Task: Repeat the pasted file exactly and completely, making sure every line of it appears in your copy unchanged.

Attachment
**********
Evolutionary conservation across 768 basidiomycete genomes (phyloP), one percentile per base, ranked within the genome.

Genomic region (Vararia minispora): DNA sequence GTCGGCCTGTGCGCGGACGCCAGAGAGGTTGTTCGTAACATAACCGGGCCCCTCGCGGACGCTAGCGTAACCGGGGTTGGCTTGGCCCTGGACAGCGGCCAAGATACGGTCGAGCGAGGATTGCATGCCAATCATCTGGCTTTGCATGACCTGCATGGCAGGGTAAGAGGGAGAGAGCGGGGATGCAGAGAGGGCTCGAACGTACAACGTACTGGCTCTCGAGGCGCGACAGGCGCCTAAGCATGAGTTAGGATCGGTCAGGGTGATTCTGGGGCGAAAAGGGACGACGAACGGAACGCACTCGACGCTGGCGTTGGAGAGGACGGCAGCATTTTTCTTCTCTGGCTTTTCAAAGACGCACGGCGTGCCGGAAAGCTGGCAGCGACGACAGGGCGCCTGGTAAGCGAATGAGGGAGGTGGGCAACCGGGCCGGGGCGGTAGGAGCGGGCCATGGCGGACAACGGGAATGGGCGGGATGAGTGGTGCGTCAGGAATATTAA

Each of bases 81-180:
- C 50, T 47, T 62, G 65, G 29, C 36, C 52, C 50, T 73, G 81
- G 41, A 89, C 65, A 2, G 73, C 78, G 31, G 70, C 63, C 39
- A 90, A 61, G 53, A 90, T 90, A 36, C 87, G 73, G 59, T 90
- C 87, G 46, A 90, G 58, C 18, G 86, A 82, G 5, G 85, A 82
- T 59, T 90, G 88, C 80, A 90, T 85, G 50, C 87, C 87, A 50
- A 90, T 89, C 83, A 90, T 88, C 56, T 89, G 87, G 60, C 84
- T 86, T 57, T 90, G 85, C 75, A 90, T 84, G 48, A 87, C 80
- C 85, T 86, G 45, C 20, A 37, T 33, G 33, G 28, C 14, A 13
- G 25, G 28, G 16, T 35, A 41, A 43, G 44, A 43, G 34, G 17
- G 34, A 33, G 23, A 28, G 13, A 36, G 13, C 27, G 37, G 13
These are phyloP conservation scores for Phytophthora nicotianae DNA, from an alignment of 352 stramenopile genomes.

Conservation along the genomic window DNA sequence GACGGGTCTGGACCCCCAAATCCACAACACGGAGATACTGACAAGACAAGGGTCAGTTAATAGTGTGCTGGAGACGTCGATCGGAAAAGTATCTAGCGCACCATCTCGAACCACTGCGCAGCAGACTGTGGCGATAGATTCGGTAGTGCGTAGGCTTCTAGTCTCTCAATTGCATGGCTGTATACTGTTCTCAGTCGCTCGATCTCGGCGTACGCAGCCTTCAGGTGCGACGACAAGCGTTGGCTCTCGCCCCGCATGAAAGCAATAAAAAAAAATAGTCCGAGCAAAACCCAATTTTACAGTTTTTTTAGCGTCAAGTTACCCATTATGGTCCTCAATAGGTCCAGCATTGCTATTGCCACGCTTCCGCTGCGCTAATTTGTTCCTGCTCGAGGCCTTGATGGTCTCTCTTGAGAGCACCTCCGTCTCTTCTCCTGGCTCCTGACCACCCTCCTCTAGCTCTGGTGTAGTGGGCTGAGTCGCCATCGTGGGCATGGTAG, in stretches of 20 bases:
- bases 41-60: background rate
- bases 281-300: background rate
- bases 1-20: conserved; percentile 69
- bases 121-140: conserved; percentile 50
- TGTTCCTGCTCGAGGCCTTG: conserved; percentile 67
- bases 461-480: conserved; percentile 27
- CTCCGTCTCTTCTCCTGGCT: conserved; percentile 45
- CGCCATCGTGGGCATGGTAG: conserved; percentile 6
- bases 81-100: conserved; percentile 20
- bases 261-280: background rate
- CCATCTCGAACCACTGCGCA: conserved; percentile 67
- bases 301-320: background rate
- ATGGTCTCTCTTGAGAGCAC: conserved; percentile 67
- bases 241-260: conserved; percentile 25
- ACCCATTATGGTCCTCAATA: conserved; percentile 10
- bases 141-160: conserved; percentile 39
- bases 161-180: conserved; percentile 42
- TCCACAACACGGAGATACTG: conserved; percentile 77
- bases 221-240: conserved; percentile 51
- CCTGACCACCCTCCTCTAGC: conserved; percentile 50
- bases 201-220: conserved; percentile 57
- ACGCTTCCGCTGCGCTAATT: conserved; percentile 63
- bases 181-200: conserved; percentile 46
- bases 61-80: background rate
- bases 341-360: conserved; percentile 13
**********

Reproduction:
Evolutionary conservation across 768 basidiomycete genomes (phyloP), one percentile per base, ranked within the genome.

Genomic region (Vararia minispora): DNA sequence GTCGGCCTGTGCGCGGACGCCAGAGAGGTTGTTCGTAACATAACCGGGCCCCTCGCGGACGCTAGCGTAACCGGGGTTGGCTTGGCCCTGGACAGCGGCCAAGATACGGTCGAGCGAGGATTGCATGCCAATCATCTGGCTTTGCATGACCTGCATGGCAGGGTAAGAGGGAGAGAGCGGGGATGCAGAGAGGGCTCGAACGTACAACGTACTGGCTCTCGAGGCGCGACAGGCGCCTAAGCATGAGTTAGGATCGGTCAGGGTGATTCTGGGGCGAAAAGGGACGACGAACGGAACGCACTCGACGCTGGCGTTGGAGAGGACGGCAGCATTTTTCTTCTCTGGCTTTTCAAAGACGCACGGCGTGCCGGAAAGCTGGCAGCGACGACAGGGCGCCTGGTAAGCGAATGAGGGAGGTGGGCAACCGGGCCGGGGCGGTAGGAGCGGGCCATGGCGGACAACGGGAATGGGCGGGATGAGTGGTGCGTCAGGAATATTAA

Each of bases 81-180:
- C 50, T 47, T 62, G 65, G 29, C 36, C 52, C 50, T 73, G 81
- G 41, A 89, C 65, A 2, G 73, C 78, G 31, G 70, C 63, C 39
- A 90, A 61, G 53, A 90, T 90, A 36, C 87, G 73, G 59, T 90
- C 87, G 46, A 90, G 58, C 18, G 86, A 82, G 5, G 85, A 82
- T 59, T 90, G 88, C 80, A 90, T 85, G 50, C 87, C 87, A 50
- A 90, T 89, C 83, A 90, T 88, C 56, T 89, G 87, G 60, C 84
- T 86, T 57, T 90, G 85, C 75, A 90, T 84, G 48, A 87, C 80
- C 85, T 86, G 45, C 20, A 37, T 33, G 33, G 28, C 14, A 13
- G 25, G 28, G 16, T 35, A 41, A 43, G 44, A 43, G 34, G 17
- G 34, A 33, G 23, A 28, G 13, A 36, G 13, C 27, G 37, G 13
These are phyloP conservation scores for Phytophthora nicotianae DNA, from an alignment of 352 stramenopile genomes.

Conservation along the genomic window DNA sequence GACGGGTCTGGACCCCCAAATCCACAACACGGAGATACTGACAAGACAAGGGTCAGTTAATAGTGTGCTGGAGACGTCGATCGGAAAAGTATCTAGCGCACCATCTCGAACCACTGCGCAGCAGACTGTGGCGATAGATTCGGTAGTGCGTAGGCTTCTAGTCTCTCAATTGCATGGCTGTATACTGTTCTCAGTCGCTCGATCTCGGCGTACGCAGCCTTCAGGTGCGACGACAAGCGTTGGCTCTCGCCCCGCATGAAAGCAATAAAAAAAAATAGTCCGAGCAAAACCCAATTTTACAGTTTTTTTAGCGTCAAGTTACCCATTATGGTCCTCAATAGGTCCAGCATTGCTATTGCCACGCTTCCGCTGCGCTAATTTGTTCCTGCTCGAGGCCTTGATGGTCTCTCTTGAGAGCACCTCCGTCTCTTCTCCTGGCTCCTGACCACCCTCCTCTAGCTCTGGTGTAGTGGGCTGAGTCGCCATCGTGGGCATGGTAG, in stretches of 20 bases:
- bases 41-60: background rate
- bases 281-300: background rate
- bases 1-20: conserved; percentile 69
- bases 121-140: conserved; percentile 50
- TGTTCCTGCTCGAGGCCTTG: conserved; percentile 67
- bases 461-480: conserved; percentile 27
- CTCCGTCTCTTCTCCTGGCT: conserved; percentile 45
- CGCCATCGTGGGCATGGTAG: conserved; percentile 6
- bases 81-100: conserved; percentile 20
- bases 261-280: background rate
- CCATCTCGAACCACTGCGCA: conserved; percentile 67
- bases 301-320: background rate
- ATGGTCTCTCTTGAGAGCAC: conserved; percentile 67
- bases 241-260: conserved; percentile 25
- ACCCATTATGGTCCTCAATA: conserved; percentile 10
- bases 141-160: conserved; percentile 39
- bases 161-180: conserved; percentile 42
- TCCACAACACGGAGATACTG: conserved; percentile 77
- bases 221-240: conserved; percentile 51
- CCTGACCACCCTCCTCTAGC: conserved; percentile 50
- bases 201-220: conserved; percentile 57
- ACGCTTCCGCTGCGCTAATT: conserved; percentile 63
- bases 181-200: conserved; percentile 46
- bases 61-80: background rate
- bases 341-360: conserved; percentile 13